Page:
Review: Keys to Good Cooking

>> Tuesday, October 26, 2010

Do you guys and gals remember my preview post about Harold McGee's Keys to Good Cooking: A Guide to Making the Best of Foods and Recipes from a couple months back? Well, the book is out in stores now . . . and I received my review copy from the publisher a few weeks ago. Very cool to receive that package in the mail! I love books about cooking and baking. I've have had the chance to soak in most of it. So, welcome to today's stop on the virtual book tour.

I'm going to start with general impressions. So, I just said I love reading books about culinary stuff. That's true. But I also don't love reading books from cover to cover. It's an attention span thing. I'd rather skip around. What's great about Keys to Good Cooking is that it's more like a dictionary and/or encyclopedia. You can shelve it among your cookbooks and reference it whenever you have questions about a specific process or ingredient.

Or, if you have more time, you can delve into specific topics that interest you and read that chapter in full without worrying if you missed something earlier in the book. You can always just jump around. It's a true reference text -- and something I definitely feel is helpful.
  • A section will start with a brief definition of the process: "Poaching and frying are ways of cooking eggs free of their shells but otherwise intact, the yolk surrounded by the white and ready to become its sauce."
  • In the case of a specific ingredient, McGee will then provide some examples. Types of ingredients that fit into the category and their similarities/differences: "Fresh cheeses, including cottage cheese, quarg, cream cheese, mozzarella, and ricotta are moist and perishable . . . Aged cheeses, including Brie and Camembert, cheddar, blue, and Parmesan, are salted, less moist, and less perishable."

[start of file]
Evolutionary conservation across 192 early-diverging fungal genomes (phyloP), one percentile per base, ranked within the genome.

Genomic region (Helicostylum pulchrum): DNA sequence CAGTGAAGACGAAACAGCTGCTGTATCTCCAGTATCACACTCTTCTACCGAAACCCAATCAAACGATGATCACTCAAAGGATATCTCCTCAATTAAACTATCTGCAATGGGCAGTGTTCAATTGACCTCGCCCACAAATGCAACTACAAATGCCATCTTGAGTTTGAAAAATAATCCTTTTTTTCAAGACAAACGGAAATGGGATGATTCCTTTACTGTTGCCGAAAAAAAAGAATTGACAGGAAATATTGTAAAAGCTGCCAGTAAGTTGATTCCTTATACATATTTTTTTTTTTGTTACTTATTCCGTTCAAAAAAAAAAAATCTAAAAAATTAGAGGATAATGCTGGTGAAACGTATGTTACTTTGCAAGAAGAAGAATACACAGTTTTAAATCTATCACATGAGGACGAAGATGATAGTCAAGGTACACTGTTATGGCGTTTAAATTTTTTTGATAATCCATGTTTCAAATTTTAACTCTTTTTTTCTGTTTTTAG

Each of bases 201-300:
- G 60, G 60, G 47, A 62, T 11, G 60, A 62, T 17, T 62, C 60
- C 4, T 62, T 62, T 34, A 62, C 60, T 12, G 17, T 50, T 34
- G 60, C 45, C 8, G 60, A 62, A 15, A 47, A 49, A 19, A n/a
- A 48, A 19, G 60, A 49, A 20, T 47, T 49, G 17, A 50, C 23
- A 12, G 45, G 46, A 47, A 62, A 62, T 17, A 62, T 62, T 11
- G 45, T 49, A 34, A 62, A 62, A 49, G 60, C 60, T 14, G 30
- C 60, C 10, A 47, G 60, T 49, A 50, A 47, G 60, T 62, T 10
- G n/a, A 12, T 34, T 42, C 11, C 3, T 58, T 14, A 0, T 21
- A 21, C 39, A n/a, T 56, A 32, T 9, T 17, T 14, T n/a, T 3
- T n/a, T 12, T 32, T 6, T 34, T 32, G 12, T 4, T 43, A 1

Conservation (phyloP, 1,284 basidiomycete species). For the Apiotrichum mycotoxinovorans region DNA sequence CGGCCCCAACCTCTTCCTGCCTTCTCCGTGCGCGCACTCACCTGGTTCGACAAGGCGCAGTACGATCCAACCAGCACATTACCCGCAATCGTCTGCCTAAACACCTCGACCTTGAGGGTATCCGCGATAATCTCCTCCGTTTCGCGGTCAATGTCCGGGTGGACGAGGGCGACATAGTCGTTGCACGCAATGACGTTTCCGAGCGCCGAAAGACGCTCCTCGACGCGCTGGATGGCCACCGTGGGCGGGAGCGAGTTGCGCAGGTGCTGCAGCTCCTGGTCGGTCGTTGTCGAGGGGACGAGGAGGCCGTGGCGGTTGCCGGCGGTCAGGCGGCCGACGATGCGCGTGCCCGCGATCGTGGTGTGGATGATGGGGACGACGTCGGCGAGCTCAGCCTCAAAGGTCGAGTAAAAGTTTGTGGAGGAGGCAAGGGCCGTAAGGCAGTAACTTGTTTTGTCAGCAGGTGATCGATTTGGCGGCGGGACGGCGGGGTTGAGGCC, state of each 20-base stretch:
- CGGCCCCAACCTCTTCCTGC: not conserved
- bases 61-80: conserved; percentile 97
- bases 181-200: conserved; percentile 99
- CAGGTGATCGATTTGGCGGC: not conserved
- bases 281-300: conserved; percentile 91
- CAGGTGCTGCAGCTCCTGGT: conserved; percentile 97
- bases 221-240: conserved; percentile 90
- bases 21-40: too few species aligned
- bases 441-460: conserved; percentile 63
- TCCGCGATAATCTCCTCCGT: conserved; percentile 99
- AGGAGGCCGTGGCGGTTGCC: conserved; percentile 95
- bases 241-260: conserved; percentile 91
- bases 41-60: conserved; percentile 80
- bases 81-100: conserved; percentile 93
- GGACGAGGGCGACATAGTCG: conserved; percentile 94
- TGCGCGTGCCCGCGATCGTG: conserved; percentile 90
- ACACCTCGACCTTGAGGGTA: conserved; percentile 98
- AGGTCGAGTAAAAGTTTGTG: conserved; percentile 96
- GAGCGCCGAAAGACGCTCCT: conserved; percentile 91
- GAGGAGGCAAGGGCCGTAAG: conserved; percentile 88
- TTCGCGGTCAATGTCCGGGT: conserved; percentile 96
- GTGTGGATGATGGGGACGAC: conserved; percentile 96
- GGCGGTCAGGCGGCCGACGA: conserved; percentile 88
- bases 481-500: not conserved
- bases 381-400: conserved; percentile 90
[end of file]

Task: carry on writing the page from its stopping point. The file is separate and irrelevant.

• Then, McKee delves into certain tips: "To thicken and enrich [soups] with cream, use heavy whipping cream or high-fat creme fraiche, which contain too little milk protein to form noticeable curds even at the boil."
  • And also precautions: "To avoid over-browning pastries at the correct thermostat setting, keep the heating elements off as much as possible." Followed by examples of how you can successfully avoid an issue: "Place a baking stone on the oven floor to retain heat and shield the heating element . . . Preheat the oven 25 to 50 degrees F hotter than the baking temperature so that loading the oven will bring it down to the baking temperature . . . Open the oven door as seldom and briefly as possible."
  • After that, serving suggestions follow . . . or other information that applies to the topic. Nothing is left to your imagination. There's no guessing.

Along with all these tips, each section also provides key information about shopping for ingredients. Food safety (like we covered in my last post about the book) and storage. There are even entire chapters about the basics to get you started if you clueless about, for example, canning fruits. I know Julie could tell me all about it, but if she's ever busy on a Saturday afternoon and I just get the urge to can, McGee's advice will be helpful: